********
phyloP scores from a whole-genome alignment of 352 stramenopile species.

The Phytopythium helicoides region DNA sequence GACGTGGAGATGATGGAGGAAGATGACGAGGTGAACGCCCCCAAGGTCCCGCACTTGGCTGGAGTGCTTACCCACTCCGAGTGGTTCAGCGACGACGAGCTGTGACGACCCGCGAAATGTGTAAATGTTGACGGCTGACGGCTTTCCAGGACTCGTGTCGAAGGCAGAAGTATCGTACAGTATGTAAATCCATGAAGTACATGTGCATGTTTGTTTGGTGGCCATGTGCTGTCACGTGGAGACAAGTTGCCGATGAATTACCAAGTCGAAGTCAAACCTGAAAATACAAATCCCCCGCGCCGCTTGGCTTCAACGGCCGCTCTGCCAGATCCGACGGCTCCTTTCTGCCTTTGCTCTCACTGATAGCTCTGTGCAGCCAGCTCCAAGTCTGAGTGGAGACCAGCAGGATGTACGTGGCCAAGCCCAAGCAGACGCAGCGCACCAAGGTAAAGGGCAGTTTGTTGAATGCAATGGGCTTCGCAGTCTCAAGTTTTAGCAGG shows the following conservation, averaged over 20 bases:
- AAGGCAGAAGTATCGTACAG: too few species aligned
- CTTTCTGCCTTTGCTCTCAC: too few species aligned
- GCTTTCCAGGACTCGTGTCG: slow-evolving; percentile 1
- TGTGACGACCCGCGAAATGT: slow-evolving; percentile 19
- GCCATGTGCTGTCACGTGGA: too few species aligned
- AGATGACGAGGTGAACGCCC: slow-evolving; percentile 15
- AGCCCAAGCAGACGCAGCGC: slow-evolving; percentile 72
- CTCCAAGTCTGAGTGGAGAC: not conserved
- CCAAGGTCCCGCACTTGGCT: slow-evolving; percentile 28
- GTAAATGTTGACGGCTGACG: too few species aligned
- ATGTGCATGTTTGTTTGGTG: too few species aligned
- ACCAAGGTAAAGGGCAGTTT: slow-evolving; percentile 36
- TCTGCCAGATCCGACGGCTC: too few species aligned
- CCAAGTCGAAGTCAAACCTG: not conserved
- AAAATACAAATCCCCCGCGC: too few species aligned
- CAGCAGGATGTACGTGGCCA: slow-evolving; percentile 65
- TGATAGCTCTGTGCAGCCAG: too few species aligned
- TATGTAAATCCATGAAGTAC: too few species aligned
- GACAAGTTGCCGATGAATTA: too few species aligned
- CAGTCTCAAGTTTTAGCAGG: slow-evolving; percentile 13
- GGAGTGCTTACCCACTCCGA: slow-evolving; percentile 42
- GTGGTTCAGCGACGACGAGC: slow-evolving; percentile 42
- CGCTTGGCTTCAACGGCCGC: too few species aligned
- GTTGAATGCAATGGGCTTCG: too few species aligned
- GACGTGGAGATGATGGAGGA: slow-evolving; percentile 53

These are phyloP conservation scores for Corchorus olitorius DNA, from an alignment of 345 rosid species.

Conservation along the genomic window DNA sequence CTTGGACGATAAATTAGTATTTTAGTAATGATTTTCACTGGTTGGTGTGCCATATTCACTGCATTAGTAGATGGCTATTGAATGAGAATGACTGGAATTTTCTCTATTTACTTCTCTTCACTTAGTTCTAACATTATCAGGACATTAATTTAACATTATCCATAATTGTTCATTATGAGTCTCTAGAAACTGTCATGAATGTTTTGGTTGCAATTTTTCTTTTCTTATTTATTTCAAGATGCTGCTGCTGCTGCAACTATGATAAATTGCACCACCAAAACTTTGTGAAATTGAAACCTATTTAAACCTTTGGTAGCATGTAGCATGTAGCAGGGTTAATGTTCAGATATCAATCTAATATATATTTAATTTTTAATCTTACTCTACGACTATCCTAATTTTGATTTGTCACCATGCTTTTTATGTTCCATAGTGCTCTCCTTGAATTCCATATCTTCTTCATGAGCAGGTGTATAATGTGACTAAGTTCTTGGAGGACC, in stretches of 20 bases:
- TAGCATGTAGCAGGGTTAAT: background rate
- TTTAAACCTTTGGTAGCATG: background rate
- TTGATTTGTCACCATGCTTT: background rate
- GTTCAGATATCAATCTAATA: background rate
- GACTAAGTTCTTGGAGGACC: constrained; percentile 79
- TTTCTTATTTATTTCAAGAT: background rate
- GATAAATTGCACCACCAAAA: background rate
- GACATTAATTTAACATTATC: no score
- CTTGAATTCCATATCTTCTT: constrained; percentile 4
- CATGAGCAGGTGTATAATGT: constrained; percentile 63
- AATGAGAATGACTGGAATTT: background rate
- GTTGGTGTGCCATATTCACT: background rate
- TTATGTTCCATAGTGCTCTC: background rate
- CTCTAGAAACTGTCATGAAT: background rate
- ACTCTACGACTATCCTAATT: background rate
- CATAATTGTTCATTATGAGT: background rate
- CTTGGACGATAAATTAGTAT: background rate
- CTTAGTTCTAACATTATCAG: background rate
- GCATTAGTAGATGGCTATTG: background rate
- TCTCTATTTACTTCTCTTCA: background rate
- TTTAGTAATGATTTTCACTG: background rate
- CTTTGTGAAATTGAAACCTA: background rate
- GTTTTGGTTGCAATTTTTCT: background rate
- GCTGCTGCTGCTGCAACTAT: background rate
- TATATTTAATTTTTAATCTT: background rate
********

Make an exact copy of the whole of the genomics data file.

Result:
phyloP scores from a whole-genome alignment of 352 stramenopile species.

The Phytopythium helicoides region DNA sequence GACGTGGAGATGATGGAGGAAGATGACGAGGTGAACGCCCCCAAGGTCCCGCACTTGGCTGGAGTGCTTACCCACTCCGAGTGGTTCAGCGACGACGAGCTGTGACGACCCGCGAAATGTGTAAATGTTGACGGCTGACGGCTTTCCAGGACTCGTGTCGAAGGCAGAAGTATCGTACAGTATGTAAATCCATGAAGTACATGTGCATGTTTGTTTGGTGGCCATGTGCTGTCACGTGGAGACAAGTTGCCGATGAATTACCAAGTCGAAGTCAAACCTGAAAATACAAATCCCCCGCGCCGCTTGGCTTCAACGGCCGCTCTGCCAGATCCGACGGCTCCTTTCTGCCTTTGCTCTCACTGATAGCTCTGTGCAGCCAGCTCCAAGTCTGAGTGGAGACCAGCAGGATGTACGTGGCCAAGCCCAAGCAGACGCAGCGCACCAAGGTAAAGGGCAGTTTGTTGAATGCAATGGGCTTCGCAGTCTCAAGTTTTAGCAGG shows the following conservation, averaged over 20 bases:
- AAGGCAGAAGTATCGTACAG: too few species aligned
- CTTTCTGCCTTTGCTCTCAC: too few species aligned
- GCTTTCCAGGACTCGTGTCG: slow-evolving; percentile 1
- TGTGACGACCCGCGAAATGT: slow-evolving; percentile 19
- GCCATGTGCTGTCACGTGGA: too few species aligned
- AGATGACGAGGTGAACGCCC: slow-evolving; percentile 15
- AGCCCAAGCAGACGCAGCGC: slow-evolving; percentile 72
- CTCCAAGTCTGAGTGGAGAC: not conserved
- CCAAGGTCCCGCACTTGGCT: slow-evolving; percentile 28
- GTAAATGTTGACGGCTGACG: too few species aligned
- ATGTGCATGTTTGTTTGGTG: too few species aligned
- ACCAAGGTAAAGGGCAGTTT: slow-evolving; percentile 36
- TCTGCCAGATCCGACGGCTC: too few species aligned
- CCAAGTCGAAGTCAAACCTG: not conserved
- AAAATACAAATCCCCCGCGC: too few species aligned
- CAGCAGGATGTACGTGGCCA: slow-evolving; percentile 65
- TGATAGCTCTGTGCAGCCAG: too few species aligned
- TATGTAAATCCATGAAGTAC: too few species aligned
- GACAAGTTGCCGATGAATTA: too few species aligned
- CAGTCTCAAGTTTTAGCAGG: slow-evolving; percentile 13
- GGAGTGCTTACCCACTCCGA: slow-evolving; percentile 42
- GTGGTTCAGCGACGACGAGC: slow-evolving; percentile 42
- CGCTTGGCTTCAACGGCCGC: too few species aligned
- GTTGAATGCAATGGGCTTCG: too few species aligned
- GACGTGGAGATGATGGAGGA: slow-evolving; percentile 53

These are phyloP conservation scores for Corchorus olitorius DNA, from an alignment of 345 rosid species.

Conservation along the genomic window DNA sequence CTTGGACGATAAATTAGTATTTTAGTAATGATTTTCACTGGTTGGTGTGCCATATTCACTGCATTAGTAGATGGCTATTGAATGAGAATGACTGGAATTTTCTCTATTTACTTCTCTTCACTTAGTTCTAACATTATCAGGACATTAATTTAACATTATCCATAATTGTTCATTATGAGTCTCTAGAAACTGTCATGAATGTTTTGGTTGCAATTTTTCTTTTCTTATTTATTTCAAGATGCTGCTGCTGCTGCAACTATGATAAATTGCACCACCAAAACTTTGTGAAATTGAAACCTATTTAAACCTTTGGTAGCATGTAGCATGTAGCAGGGTTAATGTTCAGATATCAATCTAATATATATTTAATTTTTAATCTTACTCTACGACTATCCTAATTTTGATTTGTCACCATGCTTTTTATGTTCCATAGTGCTCTCCTTGAATTCCATATCTTCTTCATGAGCAGGTGTATAATGTGACTAAGTTCTTGGAGGACC, in stretches of 20 bases:
- TAGCATGTAGCAGGGTTAAT: background rate
- TTTAAACCTTTGGTAGCATG: background rate
- TTGATTTGTCACCATGCTTT: background rate
- GTTCAGATATCAATCTAATA: background rate
- GACTAAGTTCTTGGAGGACC: constrained; percentile 79
- TTTCTTATTTATTTCAAGAT: background rate
- GATAAATTGCACCACCAAAA: background rate
- GACATTAATTTAACATTATC: no score
- CTTGAATTCCATATCTTCTT: constrained; percentile 4
- CATGAGCAGGTGTATAATGT: constrained; percentile 63
- AATGAGAATGACTGGAATTT: background rate
- GTTGGTGTGCCATATTCACT: background rate
- TTATGTTCCATAGTGCTCTC: background rate
- CTCTAGAAACTGTCATGAAT: background rate
- ACTCTACGACTATCCTAATT: background rate
- CATAATTGTTCATTATGAGT: background rate
- CTTGGACGATAAATTAGTAT: background rate
- CTTAGTTCTAACATTATCAG: background rate
- GCATTAGTAGATGGCTATTG: background rate
- TCTCTATTTACTTCTCTTCA: background rate
- TTTAGTAATGATTTTCACTG: background rate
- CTTTGTGAAATTGAAACCTA: background rate
- GTTTTGGTTGCAATTTTTCT: background rate
- GCTGCTGCTGCTGCAACTAT: background rate
- TATATTTAATTTTTAATCTT: background rate